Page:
I guess you also need to know that I am lying on the tiles outside immigration at the Bogotá airport. I will be lying on the tiles for the next twelve hours and then for another ten tomorrow in the Buenos Aires airport. I am not much of a hugging person, but if you were here right now I would let you hug me. Also, I need to piss pretty bad but there are only like three electrical sockets in the whole terminal and I am plugged into one and I am not giving it up. It feels like my last chance. Like I am plugged in and holding on. Like if I leave to piss I will expel everything from my body until I am dry and wasted.

Also, I’m sorry I didn’t write back sooner. The truth is I was too busy falling in love with a boy whose path crossed mine en route to an art gallery in Medellín. This is embarrassing for me, talking about feelings (and admitting I have them in the first place), but it seems crazy to me that the universe can put someone in your path for just a minute or so, and that person may become a pretty significant part of your life, if I dare use the word ‘significant’ yet. The precise and total chance timing of it blows my mind a little. There’s no romance to it. It’s simply the result of a series of plans working and also not working out. Makes me feel like every single thing leading up to that moment had been perfectly timed. That every mistake, every misdirection was executed perfectly in order for my path to cross his for just two minutes, until I called out to him in my stunted Spanish. We came so close to never knowing each other at all.

…sometimes when I talk to people I don’t care a whole lot for it makes me feel lonelier than I do when I’m on my own. I think you’re the same.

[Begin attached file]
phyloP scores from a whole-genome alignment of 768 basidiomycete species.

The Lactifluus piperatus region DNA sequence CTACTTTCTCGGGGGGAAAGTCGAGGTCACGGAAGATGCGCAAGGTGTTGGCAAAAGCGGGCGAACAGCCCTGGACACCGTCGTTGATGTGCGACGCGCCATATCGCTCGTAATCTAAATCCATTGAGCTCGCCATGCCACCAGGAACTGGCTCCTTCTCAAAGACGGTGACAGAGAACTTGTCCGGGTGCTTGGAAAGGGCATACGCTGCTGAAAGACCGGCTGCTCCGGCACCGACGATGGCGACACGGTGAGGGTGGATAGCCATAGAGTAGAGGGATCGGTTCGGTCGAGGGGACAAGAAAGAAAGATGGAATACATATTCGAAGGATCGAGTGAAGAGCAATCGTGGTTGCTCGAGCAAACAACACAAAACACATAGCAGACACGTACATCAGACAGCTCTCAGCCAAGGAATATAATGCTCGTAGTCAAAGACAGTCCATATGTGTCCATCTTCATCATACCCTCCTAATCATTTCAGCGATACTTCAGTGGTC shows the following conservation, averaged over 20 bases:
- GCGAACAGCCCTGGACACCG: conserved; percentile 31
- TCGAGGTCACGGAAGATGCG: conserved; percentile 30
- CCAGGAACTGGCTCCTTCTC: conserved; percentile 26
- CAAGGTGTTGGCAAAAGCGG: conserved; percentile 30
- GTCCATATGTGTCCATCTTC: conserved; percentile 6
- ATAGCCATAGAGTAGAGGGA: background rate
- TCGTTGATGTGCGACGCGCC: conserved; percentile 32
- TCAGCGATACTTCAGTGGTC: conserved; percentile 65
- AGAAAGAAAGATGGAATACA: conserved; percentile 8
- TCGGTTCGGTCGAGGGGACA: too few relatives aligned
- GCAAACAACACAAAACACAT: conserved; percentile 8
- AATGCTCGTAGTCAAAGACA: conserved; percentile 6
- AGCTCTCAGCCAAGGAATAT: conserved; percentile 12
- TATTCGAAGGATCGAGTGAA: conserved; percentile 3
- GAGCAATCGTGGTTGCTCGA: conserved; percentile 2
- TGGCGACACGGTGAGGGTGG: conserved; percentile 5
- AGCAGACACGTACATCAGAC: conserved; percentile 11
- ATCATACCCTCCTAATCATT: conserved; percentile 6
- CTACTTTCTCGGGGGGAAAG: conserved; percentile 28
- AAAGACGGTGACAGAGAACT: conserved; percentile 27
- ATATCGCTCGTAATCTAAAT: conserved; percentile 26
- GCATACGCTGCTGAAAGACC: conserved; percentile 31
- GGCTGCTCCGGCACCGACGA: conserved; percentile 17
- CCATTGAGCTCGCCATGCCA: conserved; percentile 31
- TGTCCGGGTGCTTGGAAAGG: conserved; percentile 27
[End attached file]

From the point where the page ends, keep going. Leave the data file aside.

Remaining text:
But then we spent two months together in Medellín, his home city, which looks like it was fashioned entirely from a single type of orangey-brown brick, and now I’m waiting for a plane to fly me three countries away from him. But if I’m being honest, it’s almost a relief to leave. Not for any lack of depth in feelings, and in fact quite the opposite, but because it’s scary when you feel like you exist only to one person. I guess part of me wants to keep moving so I can exist to the rest of the world again.

On the drive to the airport in Medellín, we passed a viewpoint on the hill that crests the city and stopped to watch young couples making out. Behind them, like two unanchored little ships bumping against each other on a mild ocean, we watched the flickering city stretched out before us. We’re terrible metaphors, etc., and that’s enough of that.

In other news, I’m growing increasingly worried about my father. Rumour has it he stuck a Scientology flyer offering “free intelligence and personality tests” to my family’s fridge because “it’s worth considering”. I’m not sure what to make of this. Mum says there have been mass layoffs at his workplace and that we should just monitor him closely.

Everybody feels so far away and I don’t know why I always make the choice to leave. In less than forty-eight hours I will be as far south as I will ever be from you. I’ve been away from home for over three months now, and in that time I’ve seen the sun set over the Caribbean, I’ve seen lakes like emeralds, but if you asked me now I’d say my favourite view of the world is when I close my eyes on a dance floor and everything is made up entirely of flutters of colour and the feeling of his hand in mine.



Oliver Mol is a Sydney-based writer. He has lived in Houston, Brisbane, Sydney and Melbourne. He was the co-winner of the 2013 Scribe Nonfiction Prize for Young Writers and was the recipient of a 2012 Hot Desk Fellowship. His début book Lion Attack! is out through Scribe Publications.

Katia Pase is the co-founding editor of Stilts journal and literary collective, and editor of Going Down Swinging. She has presented at the Wheeler Centre’s Debut Mondays, the Brisbane Writers’ Festival, the National Young Writers’ Festival, and at Avid Reader salons. In 2013 she co-programmed the Emerging Writers’ Festival Hobart Roadshow.